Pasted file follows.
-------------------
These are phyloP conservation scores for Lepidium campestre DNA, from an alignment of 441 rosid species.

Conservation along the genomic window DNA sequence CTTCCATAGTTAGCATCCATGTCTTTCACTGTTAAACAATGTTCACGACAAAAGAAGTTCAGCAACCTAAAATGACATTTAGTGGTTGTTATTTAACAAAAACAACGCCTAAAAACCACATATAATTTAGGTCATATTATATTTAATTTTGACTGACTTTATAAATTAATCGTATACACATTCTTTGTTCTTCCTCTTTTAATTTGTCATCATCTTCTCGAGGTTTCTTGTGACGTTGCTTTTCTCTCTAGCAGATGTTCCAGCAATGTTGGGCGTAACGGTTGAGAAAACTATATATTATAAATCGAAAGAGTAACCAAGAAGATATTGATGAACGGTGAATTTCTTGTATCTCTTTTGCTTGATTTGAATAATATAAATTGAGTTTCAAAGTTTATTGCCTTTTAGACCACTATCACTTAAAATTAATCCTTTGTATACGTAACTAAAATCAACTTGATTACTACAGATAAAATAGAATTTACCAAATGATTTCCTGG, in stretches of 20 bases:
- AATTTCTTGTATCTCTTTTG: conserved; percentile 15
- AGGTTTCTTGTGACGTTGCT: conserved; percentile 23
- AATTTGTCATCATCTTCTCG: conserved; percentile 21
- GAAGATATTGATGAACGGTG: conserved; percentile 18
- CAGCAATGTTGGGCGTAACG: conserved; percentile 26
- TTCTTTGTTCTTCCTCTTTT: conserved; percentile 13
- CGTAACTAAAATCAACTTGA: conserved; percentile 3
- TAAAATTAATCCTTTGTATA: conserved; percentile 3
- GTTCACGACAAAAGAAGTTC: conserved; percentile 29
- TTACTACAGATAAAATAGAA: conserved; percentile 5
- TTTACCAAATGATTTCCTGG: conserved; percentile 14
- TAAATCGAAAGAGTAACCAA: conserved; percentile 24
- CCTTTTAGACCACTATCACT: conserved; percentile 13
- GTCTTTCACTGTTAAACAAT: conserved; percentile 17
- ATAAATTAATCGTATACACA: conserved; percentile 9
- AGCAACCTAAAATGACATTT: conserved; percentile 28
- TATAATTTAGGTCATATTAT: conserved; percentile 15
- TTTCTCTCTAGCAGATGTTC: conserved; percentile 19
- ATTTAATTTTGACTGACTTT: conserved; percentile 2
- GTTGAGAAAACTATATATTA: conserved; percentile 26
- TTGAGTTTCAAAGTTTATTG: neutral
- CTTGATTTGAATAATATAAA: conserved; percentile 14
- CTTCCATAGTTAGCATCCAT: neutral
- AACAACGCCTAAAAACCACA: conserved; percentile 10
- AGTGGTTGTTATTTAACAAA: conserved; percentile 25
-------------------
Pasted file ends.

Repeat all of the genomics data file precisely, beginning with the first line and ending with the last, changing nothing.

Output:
These are phyloP conservation scores for Lepidium campestre DNA, from an alignment of 441 rosid species.

Conservation along the genomic window DNA sequence CTTCCATAGTTAGCATCCATGTCTTTCACTGTTAAACAATGTTCACGACAAAAGAAGTTCAGCAACCTAAAATGACATTTAGTGGTTGTTATTTAACAAAAACAACGCCTAAAAACCACATATAATTTAGGTCATATTATATTTAATTTTGACTGACTTTATAAATTAATCGTATACACATTCTTTGTTCTTCCTCTTTTAATTTGTCATCATCTTCTCGAGGTTTCTTGTGACGTTGCTTTTCTCTCTAGCAGATGTTCCAGCAATGTTGGGCGTAACGGTTGAGAAAACTATATATTATAAATCGAAAGAGTAACCAAGAAGATATTGATGAACGGTGAATTTCTTGTATCTCTTTTGCTTGATTTGAATAATATAAATTGAGTTTCAAAGTTTATTGCCTTTTAGACCACTATCACTTAAAATTAATCCTTTGTATACGTAACTAAAATCAACTTGATTACTACAGATAAAATAGAATTTACCAAATGATTTCCTGG, in stretches of 20 bases:
- AATTTCTTGTATCTCTTTTG: conserved; percentile 15
- AGGTTTCTTGTGACGTTGCT: conserved; percentile 23
- AATTTGTCATCATCTTCTCG: conserved; percentile 21
- GAAGATATTGATGAACGGTG: conserved; percentile 18
- CAGCAATGTTGGGCGTAACG: conserved; percentile 26
- TTCTTTGTTCTTCCTCTTTT: conserved; percentile 13
- CGTAACTAAAATCAACTTGA: conserved; percentile 3
- TAAAATTAATCCTTTGTATA: conserved; percentile 3
- GTTCACGACAAAAGAAGTTC: conserved; percentile 29
- TTACTACAGATAAAATAGAA: conserved; percentile 5
- TTTACCAAATGATTTCCTGG: conserved; percentile 14
- TAAATCGAAAGAGTAACCAA: conserved; percentile 24
- CCTTTTAGACCACTATCACT: conserved; percentile 13
- GTCTTTCACTGTTAAACAAT: conserved; percentile 17
- ATAAATTAATCGTATACACA: conserved; percentile 9
- AGCAACCTAAAATGACATTT: conserved; percentile 28
- TATAATTTAGGTCATATTAT: conserved; percentile 15
- TTTCTCTCTAGCAGATGTTC: conserved; percentile 19
- ATTTAATTTTGACTGACTTT: conserved; percentile 2
- GTTGAGAAAACTATATATTA: conserved; percentile 26
- TTGAGTTTCAAAGTTTATTG: neutral
- CTTGATTTGAATAATATAAA: conserved; percentile 14
- CTTCCATAGTTAGCATCCAT: neutral
- AACAACGCCTAAAAACCACA: conserved; percentile 10
- AGTGGTTGTTATTTAACAAA: conserved; percentile 25